Visualisation of Distance
Through creating a multi-layered collection of visual approaches I investigated using video and photography in a process-oriented way on how a distance between two places can be visualised. As outcome I developed a range of visual languages that offer possible solutions, for instance by the use of video collage and arrangement.
Traveling by train through the Hauenstein tunnel between the towns of Sissach and Olten takes no time at all. But by using the tunnel and even just the train a large part of the landscape and the actual distance get rendered invisible. To perceive this environment I walked by foot between these two places over the mountain that the tunnel would normally cut through. With the aid of an algorithm these video images then got rendered into one big image. Together with the generated large-scale image from the train travel a comparability is reached. Shown on the screen, the viewer can interact through use of the controls. Separate parts can be selected, enlarged and additional information can be brought forward.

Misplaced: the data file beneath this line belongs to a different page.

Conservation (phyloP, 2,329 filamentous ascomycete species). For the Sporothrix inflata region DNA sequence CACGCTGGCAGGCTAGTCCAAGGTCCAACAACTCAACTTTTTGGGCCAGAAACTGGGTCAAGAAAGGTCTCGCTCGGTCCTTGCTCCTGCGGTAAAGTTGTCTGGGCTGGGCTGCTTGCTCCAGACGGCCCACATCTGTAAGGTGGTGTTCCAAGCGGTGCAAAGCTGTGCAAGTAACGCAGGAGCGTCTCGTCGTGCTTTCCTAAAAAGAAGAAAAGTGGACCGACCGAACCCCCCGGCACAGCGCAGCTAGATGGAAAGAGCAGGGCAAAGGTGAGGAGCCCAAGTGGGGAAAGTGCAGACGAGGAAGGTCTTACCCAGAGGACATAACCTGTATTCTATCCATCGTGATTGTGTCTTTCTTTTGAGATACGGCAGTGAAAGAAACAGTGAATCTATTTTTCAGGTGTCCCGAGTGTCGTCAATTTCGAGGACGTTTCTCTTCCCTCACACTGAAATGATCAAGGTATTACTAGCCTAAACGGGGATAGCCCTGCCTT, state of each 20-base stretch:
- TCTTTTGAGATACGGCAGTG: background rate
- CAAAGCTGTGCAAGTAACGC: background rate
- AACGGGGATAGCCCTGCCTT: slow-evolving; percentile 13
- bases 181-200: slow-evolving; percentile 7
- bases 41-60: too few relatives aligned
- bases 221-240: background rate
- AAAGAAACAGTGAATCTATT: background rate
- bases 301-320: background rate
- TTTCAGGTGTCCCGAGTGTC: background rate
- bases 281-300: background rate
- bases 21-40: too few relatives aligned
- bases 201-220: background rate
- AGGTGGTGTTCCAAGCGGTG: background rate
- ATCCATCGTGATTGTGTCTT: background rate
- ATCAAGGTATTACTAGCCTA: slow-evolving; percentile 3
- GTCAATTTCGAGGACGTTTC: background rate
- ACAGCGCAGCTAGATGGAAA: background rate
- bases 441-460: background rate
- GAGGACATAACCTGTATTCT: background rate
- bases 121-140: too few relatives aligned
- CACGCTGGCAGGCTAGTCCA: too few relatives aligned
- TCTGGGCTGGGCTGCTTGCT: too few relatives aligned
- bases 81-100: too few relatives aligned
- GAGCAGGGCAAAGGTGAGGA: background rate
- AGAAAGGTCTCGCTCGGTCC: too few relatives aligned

The focus in the written part of the thesis was laid on generating an overview on relevant aspects of distance perception. Besides the means of the human depth perception I analysed how film and photography convey space in a different way. A further part examined the component speed in relation to space perception based on the theories of the French philosopher, architect and city planner Paul Virilio.